Yes this is one of the lines in the current 700 billion USD bailout-bill that the Treasury Sec of the United Sovereign Socialist States of America, formerly known as USA, Henry Paulson (formerly of Goldman Sachs) has sent to the Congress for immediate approval. Please re-read the sentence and try for a second to grasp its ramifications.
What this means is that once the bill is passed putting 700B of the taxpayer's money at super-risk,neither the secretary, nor the financials institutes who would be bailed out, are in anyway accountable to the people for either their past actions (no judicial hearings, no congressional hearings on their shady dealings) or for their future actions (meaning we will have no idea where/how/whether the 700 B will be used).
Now for those who are still unclear of what some of these so-called "shady" dealings that the big financial instituions have been practising for so long (out of pure greed) heres a primer (for all you mba applicants/students/alumni/b-school adcoms/faculty, remember while reading , that business ethics is something that the mba machinery has preached like for-ever, to me at this point it looks like eye candy at best, at the end of the day what matters to the mba machinery is $$$$ and nothing else):
- Sub-prime : This is something we all know, but the real problem arose when Lehman and its clique developed financial instruments via which they started trading these mortages as equities.
- Credit Swap: AIG owns a piece of a $500 million sub prime paper (packaged and sold by Lehman), but it aint sure whether the mortagee can pay him back. They go to a $100 million Hedge fund and ask him to cover/insure this mortgage they are holding. Now the insurer (the hedge fund here) has to provide some collateral, usually of the same value as the object being insured (500 mill). But the hedge funds get greedy, AIG hopes no one will notice, and a 100 mill hedge funds acts as an insurer for a 500 mill package. This is credit-swap. Currently the credit-swap market is worth 45.5 trillion dollars (twice the enitre worth of the whole US stock market).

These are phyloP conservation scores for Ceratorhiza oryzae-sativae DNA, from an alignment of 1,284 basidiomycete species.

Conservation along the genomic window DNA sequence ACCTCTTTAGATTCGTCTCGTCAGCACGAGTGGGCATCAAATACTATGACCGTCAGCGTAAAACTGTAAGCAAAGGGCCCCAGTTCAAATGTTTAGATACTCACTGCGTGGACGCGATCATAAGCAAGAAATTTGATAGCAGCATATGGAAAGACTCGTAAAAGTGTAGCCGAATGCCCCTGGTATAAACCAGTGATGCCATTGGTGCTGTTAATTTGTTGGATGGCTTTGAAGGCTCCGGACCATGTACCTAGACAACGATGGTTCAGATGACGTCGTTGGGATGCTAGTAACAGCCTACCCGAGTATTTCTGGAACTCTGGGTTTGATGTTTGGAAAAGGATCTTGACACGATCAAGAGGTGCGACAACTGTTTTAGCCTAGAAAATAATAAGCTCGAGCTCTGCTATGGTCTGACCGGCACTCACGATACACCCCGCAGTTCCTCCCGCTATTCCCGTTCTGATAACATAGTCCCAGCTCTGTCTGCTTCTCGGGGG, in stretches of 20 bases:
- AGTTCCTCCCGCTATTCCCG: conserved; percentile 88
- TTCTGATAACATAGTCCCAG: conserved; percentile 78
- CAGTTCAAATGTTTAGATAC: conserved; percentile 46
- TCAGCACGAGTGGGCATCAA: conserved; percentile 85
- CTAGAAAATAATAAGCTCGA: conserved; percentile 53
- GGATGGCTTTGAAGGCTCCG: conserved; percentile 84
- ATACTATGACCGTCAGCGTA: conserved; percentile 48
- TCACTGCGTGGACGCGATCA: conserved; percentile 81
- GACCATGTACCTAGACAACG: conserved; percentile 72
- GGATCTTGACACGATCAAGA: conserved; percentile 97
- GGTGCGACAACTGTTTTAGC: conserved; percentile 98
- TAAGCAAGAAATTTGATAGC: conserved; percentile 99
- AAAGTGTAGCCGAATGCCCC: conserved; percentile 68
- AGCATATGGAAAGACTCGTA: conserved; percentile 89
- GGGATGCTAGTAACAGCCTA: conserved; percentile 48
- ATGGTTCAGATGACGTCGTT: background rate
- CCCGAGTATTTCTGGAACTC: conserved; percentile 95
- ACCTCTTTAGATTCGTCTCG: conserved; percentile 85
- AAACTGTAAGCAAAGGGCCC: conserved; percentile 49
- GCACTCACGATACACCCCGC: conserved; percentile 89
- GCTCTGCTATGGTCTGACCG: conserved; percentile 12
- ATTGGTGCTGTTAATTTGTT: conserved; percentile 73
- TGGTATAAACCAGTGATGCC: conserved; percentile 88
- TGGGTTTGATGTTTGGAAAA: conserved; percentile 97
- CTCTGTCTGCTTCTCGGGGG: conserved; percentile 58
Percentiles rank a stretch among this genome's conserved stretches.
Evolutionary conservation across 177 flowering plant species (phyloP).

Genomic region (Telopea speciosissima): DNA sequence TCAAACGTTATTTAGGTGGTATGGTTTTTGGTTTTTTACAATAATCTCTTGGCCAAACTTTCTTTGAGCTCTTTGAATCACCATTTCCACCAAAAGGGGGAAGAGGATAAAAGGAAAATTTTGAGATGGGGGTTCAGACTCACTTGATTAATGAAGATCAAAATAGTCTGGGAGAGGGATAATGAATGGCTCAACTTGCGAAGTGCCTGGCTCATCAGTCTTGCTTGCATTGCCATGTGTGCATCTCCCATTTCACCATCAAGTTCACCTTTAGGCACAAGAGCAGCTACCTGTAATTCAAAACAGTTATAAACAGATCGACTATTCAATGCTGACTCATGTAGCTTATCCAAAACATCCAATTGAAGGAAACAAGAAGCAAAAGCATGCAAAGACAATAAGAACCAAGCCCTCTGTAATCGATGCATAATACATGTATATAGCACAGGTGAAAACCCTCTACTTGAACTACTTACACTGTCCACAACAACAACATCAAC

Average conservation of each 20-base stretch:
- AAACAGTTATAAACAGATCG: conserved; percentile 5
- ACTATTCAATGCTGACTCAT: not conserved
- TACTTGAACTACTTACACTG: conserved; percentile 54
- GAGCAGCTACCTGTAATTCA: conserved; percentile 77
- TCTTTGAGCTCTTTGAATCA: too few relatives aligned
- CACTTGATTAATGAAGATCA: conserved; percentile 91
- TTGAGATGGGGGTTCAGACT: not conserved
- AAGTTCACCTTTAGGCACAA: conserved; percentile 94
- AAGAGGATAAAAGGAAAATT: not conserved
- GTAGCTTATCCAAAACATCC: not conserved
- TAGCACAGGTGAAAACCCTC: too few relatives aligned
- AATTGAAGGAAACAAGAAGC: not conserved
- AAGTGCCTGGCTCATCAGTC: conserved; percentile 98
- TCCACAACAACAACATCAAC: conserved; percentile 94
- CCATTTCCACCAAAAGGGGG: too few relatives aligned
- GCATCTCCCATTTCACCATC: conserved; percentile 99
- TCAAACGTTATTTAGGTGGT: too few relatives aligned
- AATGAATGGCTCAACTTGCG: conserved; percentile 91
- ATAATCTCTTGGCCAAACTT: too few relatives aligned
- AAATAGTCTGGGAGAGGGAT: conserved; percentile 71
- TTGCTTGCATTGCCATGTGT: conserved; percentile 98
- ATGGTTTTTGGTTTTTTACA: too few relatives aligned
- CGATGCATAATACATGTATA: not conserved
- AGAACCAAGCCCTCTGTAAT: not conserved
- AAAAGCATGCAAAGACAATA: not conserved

- Leveraging : A typical Hedge fund takes 2% of Asset under management (AUM) as management fees and 20% of all profit as benefits packet. For a 100 mill break-even hedge fund that means that 2mill is what the fund-runners get. But hey, thats monopoly money on Wall street. Sheeeeshh. Hold on, suppose we leverage 10:1, so now instead of 100 mill AUM, our books will show we have 1000 mill AUM. What about our management fees, oh yea they went up 10 fold too. Lehman. Goldman, Merryl and the whole brotherhood was leveraged upto 30:1.
- Coming soon to a Wall street near you: ARMs (adjustable rate mortages), credit defaults, retail non-housing loan defaults etc etc.
- Wall Street is lining up at the trough for a piece of the action, lobbying to run some of the $700 billion fund — and take huge fees — for their own mess.
- And then there is the jockeying among the banks so they can sell their absolute worst stuff to the government — even loans that have nothing to do with mortgages — and change the rules in the process. The Financial Services Roundtable, which represents big financial services companies, wrote an e-mail message to members on Sunday suggesting, laughably, that “the government bid for the assets should not count as a mark-to-market value for accounting purposes.”